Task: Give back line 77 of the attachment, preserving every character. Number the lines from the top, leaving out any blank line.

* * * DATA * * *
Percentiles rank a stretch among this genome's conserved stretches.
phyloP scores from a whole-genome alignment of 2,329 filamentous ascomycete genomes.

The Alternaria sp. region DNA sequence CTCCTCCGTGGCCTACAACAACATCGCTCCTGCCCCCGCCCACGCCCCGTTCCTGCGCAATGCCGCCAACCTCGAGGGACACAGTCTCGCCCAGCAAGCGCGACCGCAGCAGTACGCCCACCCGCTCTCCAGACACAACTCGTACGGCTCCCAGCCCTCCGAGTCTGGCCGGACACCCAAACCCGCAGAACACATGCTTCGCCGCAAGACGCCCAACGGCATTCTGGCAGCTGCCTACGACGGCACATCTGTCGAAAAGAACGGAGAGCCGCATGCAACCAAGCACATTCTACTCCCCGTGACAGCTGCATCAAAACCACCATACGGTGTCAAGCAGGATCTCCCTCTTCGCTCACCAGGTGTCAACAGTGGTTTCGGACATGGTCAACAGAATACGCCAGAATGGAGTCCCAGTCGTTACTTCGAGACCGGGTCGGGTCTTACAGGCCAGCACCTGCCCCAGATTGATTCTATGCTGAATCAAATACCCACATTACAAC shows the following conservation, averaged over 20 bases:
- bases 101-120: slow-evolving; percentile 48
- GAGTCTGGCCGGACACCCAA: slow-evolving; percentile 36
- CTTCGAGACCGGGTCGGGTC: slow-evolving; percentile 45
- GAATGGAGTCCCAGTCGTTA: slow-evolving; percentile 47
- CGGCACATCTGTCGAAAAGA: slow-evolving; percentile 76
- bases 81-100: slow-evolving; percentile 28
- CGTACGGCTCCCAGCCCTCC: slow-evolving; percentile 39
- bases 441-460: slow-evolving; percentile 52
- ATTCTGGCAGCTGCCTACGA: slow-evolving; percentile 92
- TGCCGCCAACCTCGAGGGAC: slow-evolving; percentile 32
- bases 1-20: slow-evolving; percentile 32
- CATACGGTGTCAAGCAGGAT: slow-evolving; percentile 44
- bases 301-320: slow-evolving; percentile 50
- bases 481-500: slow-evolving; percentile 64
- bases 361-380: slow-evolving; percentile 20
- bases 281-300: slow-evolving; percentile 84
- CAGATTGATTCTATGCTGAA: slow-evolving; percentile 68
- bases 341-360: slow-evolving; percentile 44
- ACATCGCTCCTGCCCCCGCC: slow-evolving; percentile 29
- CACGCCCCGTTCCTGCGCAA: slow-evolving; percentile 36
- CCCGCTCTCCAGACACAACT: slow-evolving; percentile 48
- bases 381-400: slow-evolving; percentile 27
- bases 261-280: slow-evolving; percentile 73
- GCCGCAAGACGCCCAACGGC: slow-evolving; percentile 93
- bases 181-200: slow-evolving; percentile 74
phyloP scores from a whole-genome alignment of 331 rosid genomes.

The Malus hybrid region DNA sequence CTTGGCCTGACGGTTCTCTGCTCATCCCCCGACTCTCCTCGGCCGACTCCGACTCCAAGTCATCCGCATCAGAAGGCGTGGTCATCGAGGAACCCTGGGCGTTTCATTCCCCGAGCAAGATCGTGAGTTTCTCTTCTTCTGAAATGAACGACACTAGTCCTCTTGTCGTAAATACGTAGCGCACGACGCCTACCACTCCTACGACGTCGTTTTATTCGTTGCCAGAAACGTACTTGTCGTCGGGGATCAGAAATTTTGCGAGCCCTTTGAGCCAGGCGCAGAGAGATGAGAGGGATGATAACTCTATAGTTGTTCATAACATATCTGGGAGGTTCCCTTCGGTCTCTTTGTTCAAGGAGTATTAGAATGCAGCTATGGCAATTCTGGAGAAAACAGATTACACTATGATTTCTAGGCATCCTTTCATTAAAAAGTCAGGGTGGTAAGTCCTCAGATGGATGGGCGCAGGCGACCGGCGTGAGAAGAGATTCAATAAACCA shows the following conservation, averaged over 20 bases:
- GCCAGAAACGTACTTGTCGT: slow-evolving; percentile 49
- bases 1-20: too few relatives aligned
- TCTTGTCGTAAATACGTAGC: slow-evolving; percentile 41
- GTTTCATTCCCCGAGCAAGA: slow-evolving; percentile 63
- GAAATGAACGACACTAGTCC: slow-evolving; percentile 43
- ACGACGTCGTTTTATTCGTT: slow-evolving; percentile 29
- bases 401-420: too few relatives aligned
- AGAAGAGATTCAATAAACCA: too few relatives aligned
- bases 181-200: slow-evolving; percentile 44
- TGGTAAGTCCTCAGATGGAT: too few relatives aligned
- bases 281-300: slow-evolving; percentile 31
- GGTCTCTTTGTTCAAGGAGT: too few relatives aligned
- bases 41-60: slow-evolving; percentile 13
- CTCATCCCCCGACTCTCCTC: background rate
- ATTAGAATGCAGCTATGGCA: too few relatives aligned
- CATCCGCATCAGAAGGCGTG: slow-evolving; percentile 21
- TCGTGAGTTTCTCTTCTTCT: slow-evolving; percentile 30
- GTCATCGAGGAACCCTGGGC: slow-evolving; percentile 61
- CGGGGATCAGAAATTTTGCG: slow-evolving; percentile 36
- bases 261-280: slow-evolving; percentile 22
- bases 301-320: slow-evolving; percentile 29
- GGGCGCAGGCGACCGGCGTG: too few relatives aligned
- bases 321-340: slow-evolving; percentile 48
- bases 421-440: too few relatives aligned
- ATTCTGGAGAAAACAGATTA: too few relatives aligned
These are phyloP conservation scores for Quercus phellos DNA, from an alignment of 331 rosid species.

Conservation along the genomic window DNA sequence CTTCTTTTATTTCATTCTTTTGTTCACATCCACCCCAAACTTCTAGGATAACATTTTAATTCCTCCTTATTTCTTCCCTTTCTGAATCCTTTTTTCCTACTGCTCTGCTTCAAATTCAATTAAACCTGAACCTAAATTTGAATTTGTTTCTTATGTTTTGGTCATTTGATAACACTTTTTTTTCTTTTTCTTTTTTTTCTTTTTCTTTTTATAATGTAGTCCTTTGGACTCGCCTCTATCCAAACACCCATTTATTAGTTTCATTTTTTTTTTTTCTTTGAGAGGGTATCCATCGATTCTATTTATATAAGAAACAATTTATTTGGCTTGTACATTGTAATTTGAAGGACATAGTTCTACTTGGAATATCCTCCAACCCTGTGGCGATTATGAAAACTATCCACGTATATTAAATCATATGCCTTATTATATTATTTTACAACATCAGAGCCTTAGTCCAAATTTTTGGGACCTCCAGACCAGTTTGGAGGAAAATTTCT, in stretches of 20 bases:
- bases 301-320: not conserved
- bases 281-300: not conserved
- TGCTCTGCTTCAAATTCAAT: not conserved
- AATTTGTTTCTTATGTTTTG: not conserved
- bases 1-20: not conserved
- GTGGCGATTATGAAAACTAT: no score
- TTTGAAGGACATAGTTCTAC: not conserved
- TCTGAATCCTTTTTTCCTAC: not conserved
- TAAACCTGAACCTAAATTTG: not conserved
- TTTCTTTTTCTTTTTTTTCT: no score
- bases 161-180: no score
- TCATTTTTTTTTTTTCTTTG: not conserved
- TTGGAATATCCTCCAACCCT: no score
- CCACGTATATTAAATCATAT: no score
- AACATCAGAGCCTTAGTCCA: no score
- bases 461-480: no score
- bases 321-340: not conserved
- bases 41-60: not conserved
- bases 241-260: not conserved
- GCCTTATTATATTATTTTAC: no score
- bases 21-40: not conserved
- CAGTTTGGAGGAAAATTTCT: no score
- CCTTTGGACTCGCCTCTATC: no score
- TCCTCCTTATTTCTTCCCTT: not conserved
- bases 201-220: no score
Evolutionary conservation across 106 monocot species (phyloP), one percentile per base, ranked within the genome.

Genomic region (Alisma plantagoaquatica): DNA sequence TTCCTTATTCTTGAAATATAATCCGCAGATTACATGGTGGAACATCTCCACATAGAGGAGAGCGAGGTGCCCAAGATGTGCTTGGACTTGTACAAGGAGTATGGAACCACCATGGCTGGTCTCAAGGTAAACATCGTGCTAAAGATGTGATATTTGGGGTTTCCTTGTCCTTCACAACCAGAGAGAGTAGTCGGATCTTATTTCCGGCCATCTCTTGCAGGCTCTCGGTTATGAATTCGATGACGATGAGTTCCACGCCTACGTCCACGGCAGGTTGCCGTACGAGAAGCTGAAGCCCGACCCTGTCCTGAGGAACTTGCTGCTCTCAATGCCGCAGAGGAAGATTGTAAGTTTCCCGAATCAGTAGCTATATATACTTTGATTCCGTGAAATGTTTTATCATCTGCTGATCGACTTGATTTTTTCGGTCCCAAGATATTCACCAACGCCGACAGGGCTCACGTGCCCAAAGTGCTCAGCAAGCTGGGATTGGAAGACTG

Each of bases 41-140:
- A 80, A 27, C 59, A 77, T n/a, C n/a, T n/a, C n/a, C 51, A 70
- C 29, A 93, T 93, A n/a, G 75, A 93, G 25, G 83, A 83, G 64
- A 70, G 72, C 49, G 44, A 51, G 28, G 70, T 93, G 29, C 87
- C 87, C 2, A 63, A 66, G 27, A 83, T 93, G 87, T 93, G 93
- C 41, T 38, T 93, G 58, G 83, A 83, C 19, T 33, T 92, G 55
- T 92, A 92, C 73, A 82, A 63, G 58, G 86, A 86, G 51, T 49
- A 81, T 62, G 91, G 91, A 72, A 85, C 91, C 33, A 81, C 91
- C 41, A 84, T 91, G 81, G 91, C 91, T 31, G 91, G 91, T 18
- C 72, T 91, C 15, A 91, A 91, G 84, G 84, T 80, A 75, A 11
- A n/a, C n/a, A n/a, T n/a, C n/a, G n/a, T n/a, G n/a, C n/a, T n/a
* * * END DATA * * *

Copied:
- GCCTTATTATATTATTTTAC: no score